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Socialism: Community and Culture


 [This is the seventeenth essay in a multipart series addressing the surge in interest in and support for socialism, what the surge means, what it seeks or will seek, where it might extend, and how it might unfold.]

Beyond economy, beyond polity, humans tend to create diverse communities bound by shared cultures that differ from one another in their artistic, linguistic, and spiritual allegiances and preferences. The problem of cultural communities is not this diversity per se, but that cultural communities can exploit one another, attack one another, or even obliterate one another. In a good society, presumably this type of largely one way or sometimes mutual intercommunity assault and destruction would be eliminated. What kinds of cultural relations would we like to have in a good society?

 

Community Vision

We will not be magically reborn in a desirable society, free of our past and unaware of our historical roots. On the contrary, our historical memory, sensitivity to past and present social process, and understanding of our own and of our society’s history will all very likely be enhanced during the process of reaching a desirable society. Rather than our diverse cultural roots being submerged on the road to a better world, they will grow in prominence.

Instead of homogenizing cultures, in the transition to a better world the historical contributions of different communities should be more appreciated than ever before with greater means for their further development, without destructive mutual hostilities.

Trying to prevent the horrors of genocide, imperialism, racism, jingoism, ethnocentrism, and religious persecution by attempting to integrate distinct historical communities into one cultural niche has proved almost as destructive as the nightmares this approach sought to expunge.

“Cultural homogenization” – whether racist, fundamentalist, or leftist – ignores the positive aspects of cultural differences that give people a sense of who they are and where they come from. Cultural homogenization offers few opportunities for variety and cultural self-management, and is self-defeating in any event since it heightens exactly the community anxieties and antagonisms it seeks to overcome.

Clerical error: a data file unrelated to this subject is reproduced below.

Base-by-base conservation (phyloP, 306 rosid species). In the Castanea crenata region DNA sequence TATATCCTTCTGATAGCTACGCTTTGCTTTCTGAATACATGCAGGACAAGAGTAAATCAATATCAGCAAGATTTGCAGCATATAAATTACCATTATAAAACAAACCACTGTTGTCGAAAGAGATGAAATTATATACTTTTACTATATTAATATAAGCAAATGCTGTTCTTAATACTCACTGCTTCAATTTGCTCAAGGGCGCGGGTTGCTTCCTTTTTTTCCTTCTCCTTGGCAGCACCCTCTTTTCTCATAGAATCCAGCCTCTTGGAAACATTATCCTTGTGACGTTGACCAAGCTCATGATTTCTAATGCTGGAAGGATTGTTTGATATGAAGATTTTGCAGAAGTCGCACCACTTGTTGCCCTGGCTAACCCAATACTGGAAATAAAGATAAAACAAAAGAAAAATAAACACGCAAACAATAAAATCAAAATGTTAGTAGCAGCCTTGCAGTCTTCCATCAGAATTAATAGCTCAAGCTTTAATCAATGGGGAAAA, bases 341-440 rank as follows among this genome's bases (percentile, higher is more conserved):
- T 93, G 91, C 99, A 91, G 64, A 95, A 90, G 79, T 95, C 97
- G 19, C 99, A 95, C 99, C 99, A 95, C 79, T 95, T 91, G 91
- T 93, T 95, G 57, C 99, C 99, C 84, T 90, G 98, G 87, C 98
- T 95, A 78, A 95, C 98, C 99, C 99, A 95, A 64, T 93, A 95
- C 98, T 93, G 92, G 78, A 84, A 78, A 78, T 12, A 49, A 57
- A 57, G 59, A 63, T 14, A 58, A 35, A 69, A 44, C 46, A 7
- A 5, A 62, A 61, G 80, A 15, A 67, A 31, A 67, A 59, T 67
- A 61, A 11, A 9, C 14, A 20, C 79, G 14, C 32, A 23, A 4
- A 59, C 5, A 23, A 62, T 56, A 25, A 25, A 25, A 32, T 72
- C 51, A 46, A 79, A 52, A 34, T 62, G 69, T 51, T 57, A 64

In a competitive and otherwise mutually hostile environment, religious, racial, ethnic, and national communities often develop into sectarian camps, each concerned with defending itself from real and imagined threats, even waging war on others to do so. But the near ubiquitous presence of racial and other cultural hierarchies throughout society and history no more means we should eliminate cultural diversity than the existence of gender, sexual, economic, or political hierarchies means we should eliminate diversity in those realms. The task is to remove oppression and achieve liberating conditions, not to obliterate difference.

Racism often has a very crass and material component. Consider Desmond Tutu commenting on the South African experience: “When they arrived, we had the land and they had the Bible and they told us to close our eyes to pray. When we opened our eyes, they had the land and we had the Bible.”

But theft is not always the dominant theme of cultural violation and – even when it is highly operative – it is generally only one part of the whole cultural picture. Most of racism, ethnocentrism, nationalism, and religious bigotry is based on cultural definitions and beliefs pushing and extending beyond material differences. Dominant community groups rationalize their positions of privilege with myths about their own superiority and the presumed inferiority of those they oppress. But these often materially motivated myths, in time, attain a life of their own, often transcending material relations. The effects are brutal. For the oppressed, in the American novelist Ralph Ellison’s words, “I am an invisible man. No, I am not a spook like those who haunted Edgar Allan Poe; nor am I one of your Hollywood-movie ectoplasms. I am a man of substance, of flesh and bone, fiber and liquids – and I might even be said to possess a mind. I am invisible, understand, simply because people refuse to see me.”

Some sectors within oppressed communities internalize myths of their inferiority and attempt to imitate or at least accommodate dominant cultures. Others in oppressed communities respond by defending the integrity of their own cultural traditions while combating as best they can the racist ideologies used to justify their oppression. But as W.E.B. Dubois notes, “It is a peculiar sensation, this double-consciousness, this sense of always looking at one’s self through the eyes of others, of measuring one’s soul by the tape of a world that looks on in amused contempt and pity.”

Cultural salvation does not lie in trying to obliterate the distinctions between communities but in eliminating racist institutions, dispelling racist ideologies, and changing the environments within which historical communities relate so that they might maintain and celebrate difference without violating solidarity. An alternative is, therefore, what we might call “intercommunalism” which emphasizes respecting and preserving the multiplicity of community forms by guaranteeing each sufficient material and social resources to confidently reproduce itself.